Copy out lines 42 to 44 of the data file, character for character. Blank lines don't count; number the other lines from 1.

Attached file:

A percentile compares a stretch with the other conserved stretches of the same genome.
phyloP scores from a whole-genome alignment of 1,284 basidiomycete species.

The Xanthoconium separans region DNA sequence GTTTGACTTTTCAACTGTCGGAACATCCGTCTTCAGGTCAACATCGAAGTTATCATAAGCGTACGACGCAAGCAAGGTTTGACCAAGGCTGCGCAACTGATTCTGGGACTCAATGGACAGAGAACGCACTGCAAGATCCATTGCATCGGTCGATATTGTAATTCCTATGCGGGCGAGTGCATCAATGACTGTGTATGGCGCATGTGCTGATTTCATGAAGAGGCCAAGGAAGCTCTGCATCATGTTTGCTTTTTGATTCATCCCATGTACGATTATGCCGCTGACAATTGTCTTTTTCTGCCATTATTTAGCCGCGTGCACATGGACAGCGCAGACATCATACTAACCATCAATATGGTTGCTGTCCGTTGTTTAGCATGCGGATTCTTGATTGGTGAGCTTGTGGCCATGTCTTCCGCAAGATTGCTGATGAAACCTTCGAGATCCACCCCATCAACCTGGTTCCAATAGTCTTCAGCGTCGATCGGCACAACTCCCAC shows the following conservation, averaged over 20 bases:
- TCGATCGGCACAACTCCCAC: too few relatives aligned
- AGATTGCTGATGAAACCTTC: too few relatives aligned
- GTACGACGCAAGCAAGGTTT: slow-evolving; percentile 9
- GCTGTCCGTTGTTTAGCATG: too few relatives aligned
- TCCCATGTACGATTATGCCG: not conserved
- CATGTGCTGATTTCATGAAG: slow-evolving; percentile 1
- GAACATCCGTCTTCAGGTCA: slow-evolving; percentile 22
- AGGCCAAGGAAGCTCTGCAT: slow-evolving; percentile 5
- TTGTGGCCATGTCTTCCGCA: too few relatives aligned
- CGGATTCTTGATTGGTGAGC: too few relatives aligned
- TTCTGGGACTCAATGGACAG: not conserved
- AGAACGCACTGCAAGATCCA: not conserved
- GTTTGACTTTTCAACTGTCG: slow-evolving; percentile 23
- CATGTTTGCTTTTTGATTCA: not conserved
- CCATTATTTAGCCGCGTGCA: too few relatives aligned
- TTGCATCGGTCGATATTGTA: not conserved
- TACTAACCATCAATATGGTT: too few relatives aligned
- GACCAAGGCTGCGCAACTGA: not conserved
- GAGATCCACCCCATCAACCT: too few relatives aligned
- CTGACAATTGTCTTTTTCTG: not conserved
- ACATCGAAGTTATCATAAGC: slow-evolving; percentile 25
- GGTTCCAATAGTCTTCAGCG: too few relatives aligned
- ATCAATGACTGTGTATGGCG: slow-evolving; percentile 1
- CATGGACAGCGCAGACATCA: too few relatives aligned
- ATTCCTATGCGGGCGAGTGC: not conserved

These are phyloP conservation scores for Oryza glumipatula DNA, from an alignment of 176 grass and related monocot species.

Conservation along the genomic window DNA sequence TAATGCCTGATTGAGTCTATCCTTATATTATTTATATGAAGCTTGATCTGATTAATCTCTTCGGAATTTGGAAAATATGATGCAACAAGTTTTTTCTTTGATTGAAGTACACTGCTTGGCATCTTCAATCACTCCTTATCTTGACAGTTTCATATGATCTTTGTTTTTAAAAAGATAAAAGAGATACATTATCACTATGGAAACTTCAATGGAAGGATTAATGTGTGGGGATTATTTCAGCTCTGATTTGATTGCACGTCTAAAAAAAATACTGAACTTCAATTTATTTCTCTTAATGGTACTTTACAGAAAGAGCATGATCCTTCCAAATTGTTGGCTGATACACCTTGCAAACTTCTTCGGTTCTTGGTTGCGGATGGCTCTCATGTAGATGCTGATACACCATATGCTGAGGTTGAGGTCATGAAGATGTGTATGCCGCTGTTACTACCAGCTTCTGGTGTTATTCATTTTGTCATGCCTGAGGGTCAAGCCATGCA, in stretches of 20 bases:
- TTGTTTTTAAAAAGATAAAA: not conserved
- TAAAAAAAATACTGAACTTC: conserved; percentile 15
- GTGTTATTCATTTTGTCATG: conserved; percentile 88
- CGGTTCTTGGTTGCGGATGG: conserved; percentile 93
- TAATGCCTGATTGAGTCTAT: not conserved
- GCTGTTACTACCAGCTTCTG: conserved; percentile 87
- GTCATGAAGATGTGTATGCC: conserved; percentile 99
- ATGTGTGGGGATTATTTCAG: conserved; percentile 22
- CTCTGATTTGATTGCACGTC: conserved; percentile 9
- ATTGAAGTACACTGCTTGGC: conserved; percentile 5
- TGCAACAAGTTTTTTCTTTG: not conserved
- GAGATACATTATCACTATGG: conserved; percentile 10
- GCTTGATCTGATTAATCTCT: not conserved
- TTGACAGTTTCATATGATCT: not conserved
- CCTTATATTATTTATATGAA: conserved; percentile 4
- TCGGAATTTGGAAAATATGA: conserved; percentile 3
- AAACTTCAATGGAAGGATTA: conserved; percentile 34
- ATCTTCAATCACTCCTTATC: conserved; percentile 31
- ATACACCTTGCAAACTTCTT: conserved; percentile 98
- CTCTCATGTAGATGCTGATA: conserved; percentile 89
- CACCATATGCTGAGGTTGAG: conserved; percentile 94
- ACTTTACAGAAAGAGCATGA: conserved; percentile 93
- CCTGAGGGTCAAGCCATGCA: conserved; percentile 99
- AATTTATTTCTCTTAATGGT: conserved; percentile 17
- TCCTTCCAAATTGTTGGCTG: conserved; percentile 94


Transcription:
- GAGATACATTATCACTATGG: conserved; percentile 10
- GCTTGATCTGATTAATCTCT: not conserved
- TTGACAGTTTCATATGATCT: not conserved